Where’s the logic behind only 12% of creative directors in the UK being female given that women make over 80% of purchasing decisions? In Hollywood only 7% of films are directed by women, when it comes to commercials, only 9% of commercials are directed by women. Is it any wonder that 70% of women feel like adverts don’t represent them? Aside from the glaring gender bias at play, how does this make business sense?

I love being a woman. But does the world we live in love women?

The small handful of examples I touched upon above are the tip of a very old iceberg. I’m aware I’ve not touched on what happens when motherhood and a career meet, I’m aware there are many intersectional issues (race, class, sexuality and disability) that I sadly don’t have the word count to explore.

At a macro level, it’s no secret that we live in a world with ingrained societal norms that historically render women less powerful, less safe, less wealthy, less in control of their destiny… Less…

Lesser than? 

In 2017 a questionnaire found that 56% of men thought ‘sexism was over’

If only they were right. If you’re in doubt as to whether sexism is done and dusted this Stylist questionnaire is very revealing. As are these findings from a Global Attitude Survey which show that more people across the world now say men have a better life than women in their country. Eg. In 2010 39% of people felt men have a better life than women in the UK, 9 years later in 2019 it rose 22%, with 61% of people saying that men have a better life than women in the UK.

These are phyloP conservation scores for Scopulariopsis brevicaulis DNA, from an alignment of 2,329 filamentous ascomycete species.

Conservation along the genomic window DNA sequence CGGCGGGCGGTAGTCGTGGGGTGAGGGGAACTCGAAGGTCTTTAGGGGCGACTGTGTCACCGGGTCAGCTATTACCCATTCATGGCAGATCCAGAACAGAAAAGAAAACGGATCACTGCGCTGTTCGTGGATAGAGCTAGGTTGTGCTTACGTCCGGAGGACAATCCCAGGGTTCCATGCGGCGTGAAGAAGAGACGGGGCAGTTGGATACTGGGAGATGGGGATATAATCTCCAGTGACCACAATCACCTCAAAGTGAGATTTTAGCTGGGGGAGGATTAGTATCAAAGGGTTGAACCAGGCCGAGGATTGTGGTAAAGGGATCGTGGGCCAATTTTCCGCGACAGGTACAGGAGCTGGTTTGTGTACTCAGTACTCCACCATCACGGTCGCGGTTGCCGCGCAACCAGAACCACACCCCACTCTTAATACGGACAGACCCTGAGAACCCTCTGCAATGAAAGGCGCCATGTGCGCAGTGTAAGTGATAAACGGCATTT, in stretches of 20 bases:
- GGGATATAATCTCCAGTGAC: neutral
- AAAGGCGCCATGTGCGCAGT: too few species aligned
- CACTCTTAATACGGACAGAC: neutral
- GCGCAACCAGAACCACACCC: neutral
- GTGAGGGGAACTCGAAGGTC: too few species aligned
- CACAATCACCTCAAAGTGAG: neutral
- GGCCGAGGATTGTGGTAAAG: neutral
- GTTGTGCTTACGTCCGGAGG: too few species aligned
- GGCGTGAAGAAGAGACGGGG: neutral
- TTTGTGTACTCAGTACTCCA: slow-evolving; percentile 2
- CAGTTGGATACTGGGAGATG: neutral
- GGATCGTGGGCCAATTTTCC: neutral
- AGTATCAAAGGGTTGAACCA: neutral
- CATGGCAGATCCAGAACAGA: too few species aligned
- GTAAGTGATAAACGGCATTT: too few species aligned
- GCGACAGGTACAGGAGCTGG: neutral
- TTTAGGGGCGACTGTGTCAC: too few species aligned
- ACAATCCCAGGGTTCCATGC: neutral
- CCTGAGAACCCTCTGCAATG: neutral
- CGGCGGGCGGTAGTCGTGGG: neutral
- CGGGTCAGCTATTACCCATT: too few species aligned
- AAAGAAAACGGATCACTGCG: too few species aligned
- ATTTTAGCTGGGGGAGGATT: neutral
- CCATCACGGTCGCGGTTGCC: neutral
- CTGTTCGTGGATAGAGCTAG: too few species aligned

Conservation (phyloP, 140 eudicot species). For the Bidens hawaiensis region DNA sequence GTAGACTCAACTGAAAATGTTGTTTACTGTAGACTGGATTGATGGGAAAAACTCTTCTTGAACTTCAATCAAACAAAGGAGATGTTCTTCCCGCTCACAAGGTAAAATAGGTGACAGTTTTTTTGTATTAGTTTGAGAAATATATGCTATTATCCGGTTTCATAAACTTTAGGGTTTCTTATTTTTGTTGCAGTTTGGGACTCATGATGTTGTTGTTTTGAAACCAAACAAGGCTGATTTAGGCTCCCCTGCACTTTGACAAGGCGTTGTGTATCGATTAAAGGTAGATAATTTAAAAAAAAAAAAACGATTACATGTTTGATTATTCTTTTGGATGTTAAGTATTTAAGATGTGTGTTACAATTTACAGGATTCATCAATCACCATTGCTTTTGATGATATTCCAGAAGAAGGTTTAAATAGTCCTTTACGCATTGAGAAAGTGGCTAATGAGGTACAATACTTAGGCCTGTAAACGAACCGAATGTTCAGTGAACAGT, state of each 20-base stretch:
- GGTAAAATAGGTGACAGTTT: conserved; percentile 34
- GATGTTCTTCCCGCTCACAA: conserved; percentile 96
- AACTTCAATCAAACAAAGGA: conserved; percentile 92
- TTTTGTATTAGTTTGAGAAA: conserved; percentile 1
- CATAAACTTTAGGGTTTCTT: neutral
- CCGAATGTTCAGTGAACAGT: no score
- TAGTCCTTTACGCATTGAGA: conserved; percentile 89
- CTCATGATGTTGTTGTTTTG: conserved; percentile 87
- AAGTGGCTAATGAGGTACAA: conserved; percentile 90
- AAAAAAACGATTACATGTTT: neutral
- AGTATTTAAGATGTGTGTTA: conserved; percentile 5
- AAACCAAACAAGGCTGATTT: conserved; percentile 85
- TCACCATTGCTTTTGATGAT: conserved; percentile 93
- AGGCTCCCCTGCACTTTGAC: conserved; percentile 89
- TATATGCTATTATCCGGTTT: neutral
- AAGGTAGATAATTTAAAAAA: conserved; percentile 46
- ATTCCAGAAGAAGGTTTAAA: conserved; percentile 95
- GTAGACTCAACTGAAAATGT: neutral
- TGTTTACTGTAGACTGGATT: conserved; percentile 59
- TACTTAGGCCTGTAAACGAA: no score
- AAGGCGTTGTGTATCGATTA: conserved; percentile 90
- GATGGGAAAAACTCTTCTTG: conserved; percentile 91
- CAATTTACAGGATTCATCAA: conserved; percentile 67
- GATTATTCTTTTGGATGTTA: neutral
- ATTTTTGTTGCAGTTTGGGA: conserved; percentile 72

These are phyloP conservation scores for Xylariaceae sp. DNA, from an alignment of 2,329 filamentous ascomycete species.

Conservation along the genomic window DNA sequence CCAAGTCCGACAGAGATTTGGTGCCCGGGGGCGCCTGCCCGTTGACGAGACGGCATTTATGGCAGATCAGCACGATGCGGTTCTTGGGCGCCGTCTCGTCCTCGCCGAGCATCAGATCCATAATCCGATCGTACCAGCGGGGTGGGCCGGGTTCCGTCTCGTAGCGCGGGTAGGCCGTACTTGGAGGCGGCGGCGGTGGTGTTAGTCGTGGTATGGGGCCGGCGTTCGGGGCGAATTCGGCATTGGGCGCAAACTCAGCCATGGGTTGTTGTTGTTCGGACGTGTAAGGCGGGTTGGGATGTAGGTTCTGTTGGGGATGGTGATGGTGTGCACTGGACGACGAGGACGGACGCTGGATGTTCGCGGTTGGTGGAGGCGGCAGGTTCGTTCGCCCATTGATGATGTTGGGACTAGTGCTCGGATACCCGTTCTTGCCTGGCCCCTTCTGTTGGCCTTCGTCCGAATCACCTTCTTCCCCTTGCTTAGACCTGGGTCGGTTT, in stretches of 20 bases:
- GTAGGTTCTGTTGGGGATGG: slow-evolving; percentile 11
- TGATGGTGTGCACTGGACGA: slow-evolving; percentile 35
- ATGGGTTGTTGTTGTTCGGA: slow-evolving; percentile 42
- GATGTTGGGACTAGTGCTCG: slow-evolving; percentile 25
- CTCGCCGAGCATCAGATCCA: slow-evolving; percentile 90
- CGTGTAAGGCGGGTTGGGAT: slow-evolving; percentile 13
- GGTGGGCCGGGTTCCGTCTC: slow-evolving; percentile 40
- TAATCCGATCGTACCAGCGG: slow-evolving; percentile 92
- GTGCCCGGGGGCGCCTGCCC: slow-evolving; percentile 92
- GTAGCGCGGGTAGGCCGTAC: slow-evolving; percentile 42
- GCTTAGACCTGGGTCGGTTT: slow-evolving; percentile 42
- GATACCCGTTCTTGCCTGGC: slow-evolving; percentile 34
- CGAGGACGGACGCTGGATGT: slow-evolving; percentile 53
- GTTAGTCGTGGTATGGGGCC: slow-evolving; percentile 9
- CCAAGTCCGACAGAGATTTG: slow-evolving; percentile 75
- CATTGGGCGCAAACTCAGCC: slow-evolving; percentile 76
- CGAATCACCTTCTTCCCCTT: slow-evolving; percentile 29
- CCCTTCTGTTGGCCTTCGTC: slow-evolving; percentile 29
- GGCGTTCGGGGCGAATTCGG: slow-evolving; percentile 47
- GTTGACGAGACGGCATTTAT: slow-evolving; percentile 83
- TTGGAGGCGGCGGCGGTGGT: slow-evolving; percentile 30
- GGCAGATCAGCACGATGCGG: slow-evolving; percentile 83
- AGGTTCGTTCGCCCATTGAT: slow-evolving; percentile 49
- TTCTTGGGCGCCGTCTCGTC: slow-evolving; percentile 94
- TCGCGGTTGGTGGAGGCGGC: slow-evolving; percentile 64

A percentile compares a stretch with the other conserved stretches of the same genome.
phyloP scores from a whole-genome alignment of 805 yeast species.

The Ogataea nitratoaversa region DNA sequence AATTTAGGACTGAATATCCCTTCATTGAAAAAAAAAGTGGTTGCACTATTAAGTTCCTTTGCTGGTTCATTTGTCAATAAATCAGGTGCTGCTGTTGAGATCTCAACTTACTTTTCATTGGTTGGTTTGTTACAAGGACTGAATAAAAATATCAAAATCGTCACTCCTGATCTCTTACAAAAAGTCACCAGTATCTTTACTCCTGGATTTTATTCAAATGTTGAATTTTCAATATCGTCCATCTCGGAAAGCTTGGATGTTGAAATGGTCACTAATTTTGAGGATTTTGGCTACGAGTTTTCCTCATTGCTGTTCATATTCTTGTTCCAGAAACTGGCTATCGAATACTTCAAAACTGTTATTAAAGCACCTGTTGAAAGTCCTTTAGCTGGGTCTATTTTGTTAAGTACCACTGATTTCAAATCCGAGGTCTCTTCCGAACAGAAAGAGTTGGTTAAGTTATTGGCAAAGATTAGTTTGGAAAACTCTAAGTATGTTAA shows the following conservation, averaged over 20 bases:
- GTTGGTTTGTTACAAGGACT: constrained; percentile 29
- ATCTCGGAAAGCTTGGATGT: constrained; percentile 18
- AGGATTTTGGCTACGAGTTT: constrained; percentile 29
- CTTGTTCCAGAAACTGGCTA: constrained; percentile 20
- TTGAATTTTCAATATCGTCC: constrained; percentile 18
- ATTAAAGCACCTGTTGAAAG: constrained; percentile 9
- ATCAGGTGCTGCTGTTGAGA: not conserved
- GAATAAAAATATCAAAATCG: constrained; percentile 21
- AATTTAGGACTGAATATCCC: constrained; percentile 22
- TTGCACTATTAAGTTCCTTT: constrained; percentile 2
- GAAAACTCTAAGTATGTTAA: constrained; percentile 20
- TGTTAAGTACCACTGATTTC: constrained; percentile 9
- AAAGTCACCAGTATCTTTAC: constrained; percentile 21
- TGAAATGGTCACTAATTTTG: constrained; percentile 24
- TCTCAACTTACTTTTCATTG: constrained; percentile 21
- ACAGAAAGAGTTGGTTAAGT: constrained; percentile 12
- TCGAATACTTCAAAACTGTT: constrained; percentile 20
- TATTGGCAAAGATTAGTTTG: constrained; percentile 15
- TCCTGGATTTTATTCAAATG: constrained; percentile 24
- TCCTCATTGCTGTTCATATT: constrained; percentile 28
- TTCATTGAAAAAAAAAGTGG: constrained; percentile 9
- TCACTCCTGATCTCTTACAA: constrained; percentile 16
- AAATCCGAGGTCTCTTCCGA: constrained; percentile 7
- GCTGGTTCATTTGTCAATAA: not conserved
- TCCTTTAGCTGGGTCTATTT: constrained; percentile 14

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In truth, don’t a lot of businesses rely on women feeling a little lesser than? Or not quite good enough?  “If tomorrow, women woke up and decided they really liked their bodies, just think how many industries would go out of business.” Dr. Gail Dines.
 
I love being a woman. But do I love International Women’s Day? Well, Rome wasn’t built in a day and I think it’s safe to say that equality can’t be built in a day either. Whilst I don’t disagree with the original intent of International Women’s Day at all, I do question whether it’s become a commercialised tick box in order for a brand to pat themselves on the back. I question whether it’s become a convenient plaster to momentarily patch over the bigger issues and pretend it’s all ok.

Shall we be real?

If a brand doesn’t - quietly or loudly - support women all year round then who’s really benefitting from a superficial social post come March 8th? This (below) from Hershey’s is just one of many examples of the kind of IWD campaigns that some would be forgiven as seeing as a little superficial and self-serving. Aisha’s tongue-in-cheek comment in response to a chocolate bar pulling out the HER says it all (the wider campaign doesn’t go much deeper).

I can hear the response to this now: “Well, we’re damned if we do and we’re damned if we don’t!”